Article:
Africa’s Next SuperModel is back!

? Calling all aspiring models! ?

Africa’s Next SuperModel is back and better than ever! ? We are thrilled to announce that registration is now open for this year’s competition. If you’ve ever dreamed of strutting your stuff on the runway and taking your modeling career to new heights, this is your chance! ?

Here’s why you should participate:

1️⃣ Unleash your potential: Show the world your unique style, charisma, and talent. This is your opportunity to shine and showcase your modelling skills to top industry professionals.

2️⃣ Expert mentoring: Our esteemed panel of judges and mentors will guide you throughout the competition, providing valuable insights, training, and support to help you reach your full potential.

3️⃣ Amazing prizes: The winner of Africa’s Next SuperModel will receive a life-changing modelling contract, international exposure and the chance to work with renowned fashion houses and photographers.

4️⃣ Network with industry professionals: Connect with influential personalities, photographers, designers, and industry insiders who can help you jumpstart your modelling career.

Don’t miss out on this incredible opportunity! Head over to our website and register now ➡️ www.africasnextsupermodel.com

Tag a friend who you think has what it takes to become Africa’s Next SuperModel! Let’s make dreams come true together. ✨

AfricaNextSuperModel #ModelingCompetition #DreamsComeTrue

HBO’s Latest Documentary Sheds Light On Donyale Luna, The First Black Supermodel

HBO has debuted the documentary for Donyale Luna: Supermodel, a film exploring the life, career and legacy of one of the first Black models to grace the cover of a Vogue magazine.

Often considered the “first Black supermodel,” Luna — who died in 1979 at the age of 33 — broke ground at a time when it was not only still rare to see Black women who weren’t white-passing in fashion but Black women on major magazine covers at all. Through her heyday in the late ’60s and early ’70s, Luna challenged the modelling world’s conventions and made history by becoming the first Black woman on the covers of both Harper’s Bazaar in 1965 and British Vogue in 1966.

Born Peggy Ann Freeman in Detroit, Michigan, Luna became a larger-than-life character who broke barriers in the fashion industry, challenged the prevailing ideals of beauty, and influenced culture.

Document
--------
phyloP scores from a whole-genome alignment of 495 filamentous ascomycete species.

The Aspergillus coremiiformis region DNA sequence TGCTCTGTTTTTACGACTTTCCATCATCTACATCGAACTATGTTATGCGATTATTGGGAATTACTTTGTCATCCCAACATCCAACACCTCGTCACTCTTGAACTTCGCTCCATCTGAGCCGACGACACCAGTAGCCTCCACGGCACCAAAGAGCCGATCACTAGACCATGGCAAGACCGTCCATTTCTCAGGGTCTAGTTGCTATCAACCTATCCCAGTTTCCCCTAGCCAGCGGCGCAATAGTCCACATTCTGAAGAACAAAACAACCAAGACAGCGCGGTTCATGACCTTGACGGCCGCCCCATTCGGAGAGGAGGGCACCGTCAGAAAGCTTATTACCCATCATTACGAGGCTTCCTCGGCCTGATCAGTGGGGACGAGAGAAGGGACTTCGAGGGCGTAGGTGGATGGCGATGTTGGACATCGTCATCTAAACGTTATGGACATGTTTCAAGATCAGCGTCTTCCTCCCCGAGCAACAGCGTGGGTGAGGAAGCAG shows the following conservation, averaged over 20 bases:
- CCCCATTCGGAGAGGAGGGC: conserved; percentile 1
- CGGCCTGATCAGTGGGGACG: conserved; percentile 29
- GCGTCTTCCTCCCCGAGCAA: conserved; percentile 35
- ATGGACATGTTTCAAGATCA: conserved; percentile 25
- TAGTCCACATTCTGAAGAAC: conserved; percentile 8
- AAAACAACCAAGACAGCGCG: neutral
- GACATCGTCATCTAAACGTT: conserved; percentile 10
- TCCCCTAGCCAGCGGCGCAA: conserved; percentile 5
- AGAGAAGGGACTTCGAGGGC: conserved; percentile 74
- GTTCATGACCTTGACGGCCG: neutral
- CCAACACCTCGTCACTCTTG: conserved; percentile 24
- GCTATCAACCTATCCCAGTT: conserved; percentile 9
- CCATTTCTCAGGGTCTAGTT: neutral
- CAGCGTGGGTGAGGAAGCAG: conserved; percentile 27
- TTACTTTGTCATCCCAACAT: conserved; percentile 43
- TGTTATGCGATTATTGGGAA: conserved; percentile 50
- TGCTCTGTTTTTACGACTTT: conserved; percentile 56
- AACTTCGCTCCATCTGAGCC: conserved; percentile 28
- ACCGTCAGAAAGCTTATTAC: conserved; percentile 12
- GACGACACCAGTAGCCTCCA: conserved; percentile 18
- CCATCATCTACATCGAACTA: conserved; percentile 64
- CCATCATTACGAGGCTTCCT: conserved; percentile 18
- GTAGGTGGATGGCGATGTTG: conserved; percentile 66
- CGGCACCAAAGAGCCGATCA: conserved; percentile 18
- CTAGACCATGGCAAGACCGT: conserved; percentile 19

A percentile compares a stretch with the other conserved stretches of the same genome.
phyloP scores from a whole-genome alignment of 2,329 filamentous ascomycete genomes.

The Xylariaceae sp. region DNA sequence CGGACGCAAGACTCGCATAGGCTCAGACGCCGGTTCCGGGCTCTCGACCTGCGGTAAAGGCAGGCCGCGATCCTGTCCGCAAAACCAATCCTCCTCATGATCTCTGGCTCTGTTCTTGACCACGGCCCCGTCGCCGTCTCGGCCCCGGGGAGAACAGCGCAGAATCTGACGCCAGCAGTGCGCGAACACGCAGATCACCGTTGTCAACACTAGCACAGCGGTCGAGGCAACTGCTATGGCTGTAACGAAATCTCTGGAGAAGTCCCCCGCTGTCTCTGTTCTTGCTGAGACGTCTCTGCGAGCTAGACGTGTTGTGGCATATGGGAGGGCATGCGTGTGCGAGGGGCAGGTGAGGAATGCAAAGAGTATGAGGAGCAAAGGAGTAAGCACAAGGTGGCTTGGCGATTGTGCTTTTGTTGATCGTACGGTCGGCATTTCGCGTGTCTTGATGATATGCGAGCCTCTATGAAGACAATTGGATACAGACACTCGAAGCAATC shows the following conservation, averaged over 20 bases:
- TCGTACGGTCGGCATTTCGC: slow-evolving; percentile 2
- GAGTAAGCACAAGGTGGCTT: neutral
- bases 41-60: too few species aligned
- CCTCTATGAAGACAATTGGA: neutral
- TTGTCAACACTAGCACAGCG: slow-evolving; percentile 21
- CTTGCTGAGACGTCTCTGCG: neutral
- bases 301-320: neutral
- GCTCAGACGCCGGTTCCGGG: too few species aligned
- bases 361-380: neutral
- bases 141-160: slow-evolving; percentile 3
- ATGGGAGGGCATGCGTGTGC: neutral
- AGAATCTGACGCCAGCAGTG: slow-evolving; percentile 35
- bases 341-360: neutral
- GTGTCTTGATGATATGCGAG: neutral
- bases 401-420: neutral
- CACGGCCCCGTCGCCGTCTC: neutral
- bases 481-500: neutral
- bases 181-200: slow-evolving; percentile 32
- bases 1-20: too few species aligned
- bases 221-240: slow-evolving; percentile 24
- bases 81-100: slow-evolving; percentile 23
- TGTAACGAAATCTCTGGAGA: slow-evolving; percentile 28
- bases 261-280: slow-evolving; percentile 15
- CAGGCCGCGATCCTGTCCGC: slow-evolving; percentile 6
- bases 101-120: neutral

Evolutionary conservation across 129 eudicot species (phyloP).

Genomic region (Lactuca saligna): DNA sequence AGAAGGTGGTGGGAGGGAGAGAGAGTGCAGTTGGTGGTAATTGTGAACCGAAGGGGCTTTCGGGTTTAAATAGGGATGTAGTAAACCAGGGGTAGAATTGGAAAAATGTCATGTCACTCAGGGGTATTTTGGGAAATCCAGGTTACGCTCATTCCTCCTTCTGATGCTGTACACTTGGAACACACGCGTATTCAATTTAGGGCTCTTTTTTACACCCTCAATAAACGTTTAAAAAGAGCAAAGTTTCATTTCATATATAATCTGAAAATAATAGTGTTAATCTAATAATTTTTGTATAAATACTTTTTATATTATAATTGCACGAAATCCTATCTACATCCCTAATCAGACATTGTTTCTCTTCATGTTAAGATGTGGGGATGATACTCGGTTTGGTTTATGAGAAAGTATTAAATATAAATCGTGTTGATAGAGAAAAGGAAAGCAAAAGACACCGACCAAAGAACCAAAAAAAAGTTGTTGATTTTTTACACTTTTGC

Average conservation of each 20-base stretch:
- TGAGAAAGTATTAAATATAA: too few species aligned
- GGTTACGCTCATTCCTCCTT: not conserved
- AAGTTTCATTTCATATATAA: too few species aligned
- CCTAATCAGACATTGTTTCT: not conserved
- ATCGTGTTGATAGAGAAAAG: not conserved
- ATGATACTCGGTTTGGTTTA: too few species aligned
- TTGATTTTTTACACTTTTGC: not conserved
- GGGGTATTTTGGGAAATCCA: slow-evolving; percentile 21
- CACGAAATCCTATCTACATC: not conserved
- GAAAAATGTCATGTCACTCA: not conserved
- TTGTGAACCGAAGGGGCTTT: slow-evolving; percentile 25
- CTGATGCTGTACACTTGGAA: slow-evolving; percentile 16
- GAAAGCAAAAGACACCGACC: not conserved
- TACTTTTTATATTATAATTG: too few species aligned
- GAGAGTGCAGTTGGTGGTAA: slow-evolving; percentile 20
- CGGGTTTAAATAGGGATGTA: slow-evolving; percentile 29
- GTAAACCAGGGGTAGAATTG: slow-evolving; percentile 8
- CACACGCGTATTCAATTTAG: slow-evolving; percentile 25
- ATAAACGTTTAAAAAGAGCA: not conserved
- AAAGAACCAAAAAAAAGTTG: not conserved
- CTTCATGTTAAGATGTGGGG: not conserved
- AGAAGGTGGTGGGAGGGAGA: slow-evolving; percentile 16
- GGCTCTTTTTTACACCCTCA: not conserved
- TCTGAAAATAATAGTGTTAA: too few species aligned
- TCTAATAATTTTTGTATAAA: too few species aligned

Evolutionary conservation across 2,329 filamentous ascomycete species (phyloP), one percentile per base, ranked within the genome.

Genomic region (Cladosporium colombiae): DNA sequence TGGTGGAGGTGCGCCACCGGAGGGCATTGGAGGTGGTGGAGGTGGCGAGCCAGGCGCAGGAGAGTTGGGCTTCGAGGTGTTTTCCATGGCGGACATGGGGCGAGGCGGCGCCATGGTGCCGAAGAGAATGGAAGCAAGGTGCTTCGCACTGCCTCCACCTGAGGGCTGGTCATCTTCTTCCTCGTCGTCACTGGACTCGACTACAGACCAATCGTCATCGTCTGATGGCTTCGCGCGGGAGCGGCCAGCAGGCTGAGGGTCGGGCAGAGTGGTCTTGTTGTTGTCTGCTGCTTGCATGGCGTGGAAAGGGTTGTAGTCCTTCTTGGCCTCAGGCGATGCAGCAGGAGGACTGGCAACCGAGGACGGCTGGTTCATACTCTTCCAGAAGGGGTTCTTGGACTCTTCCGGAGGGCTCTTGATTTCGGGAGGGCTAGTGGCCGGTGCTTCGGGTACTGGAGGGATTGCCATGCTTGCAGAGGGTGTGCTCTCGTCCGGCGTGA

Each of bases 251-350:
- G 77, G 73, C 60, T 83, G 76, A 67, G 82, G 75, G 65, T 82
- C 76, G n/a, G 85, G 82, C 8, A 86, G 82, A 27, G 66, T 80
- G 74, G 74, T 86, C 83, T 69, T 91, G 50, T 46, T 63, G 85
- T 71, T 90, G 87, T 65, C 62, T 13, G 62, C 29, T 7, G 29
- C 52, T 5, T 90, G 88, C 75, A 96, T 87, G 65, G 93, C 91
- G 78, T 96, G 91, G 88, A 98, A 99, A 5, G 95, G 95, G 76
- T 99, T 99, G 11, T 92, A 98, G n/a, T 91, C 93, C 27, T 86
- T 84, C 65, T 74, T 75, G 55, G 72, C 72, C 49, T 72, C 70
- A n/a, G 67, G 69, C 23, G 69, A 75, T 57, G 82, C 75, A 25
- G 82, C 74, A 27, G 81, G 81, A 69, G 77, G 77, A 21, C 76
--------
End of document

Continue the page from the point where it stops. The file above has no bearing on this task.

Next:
The HBO documentary sheds light on her life, unearthing the racism she faced in the fashion industry and the high-profile gatekeepers who tried to stop her career. “Donyale Luna: Supermodel,” streaming now on Max, is a powerful retelling of the life and death of the otherworldly supermodel who captivated the fashion world when white beauty standards were the only standards and 1960s America was rife with racial inequality.

Chioma Nnadi to make history as first Black woman head of British Vogue

London-born journalist Chioma Nnadi is making history in the fashion industry.

According to The Guardian, Nnadi, who is currently the editor of US Vogue’s website, has been named the head of British Vogue, replacing outgoing editor Edward Enniful.

Nnadi is set to take over the role on October 9, which will make her the first Black woman to head and edit British Vogue.

“Is there pressure? Yeah, there’s definitely pressure – it’s Vogue,” Nnadi said. “It still means something to be in Vogue, it still has authority. [And there’s pressure] because of Edward. He broke new ground. It’s more than being part of a magazine – it’s part of the cultural conversation.”

With her new role, Nnadi said she will focus on “digital storytelling” and keeping Vogue “interactive” with readers. She is likely to work alongside Anna Wintour, who previously described Nnadi as a “beloved colleague.”

Nnadi said Wintour has been key to “bringing Vogue into the future”.

“Working under Anna, you get a sense of what’s going to be next. I haven’t checked my email but she’s probably on to the next thing already,” she said.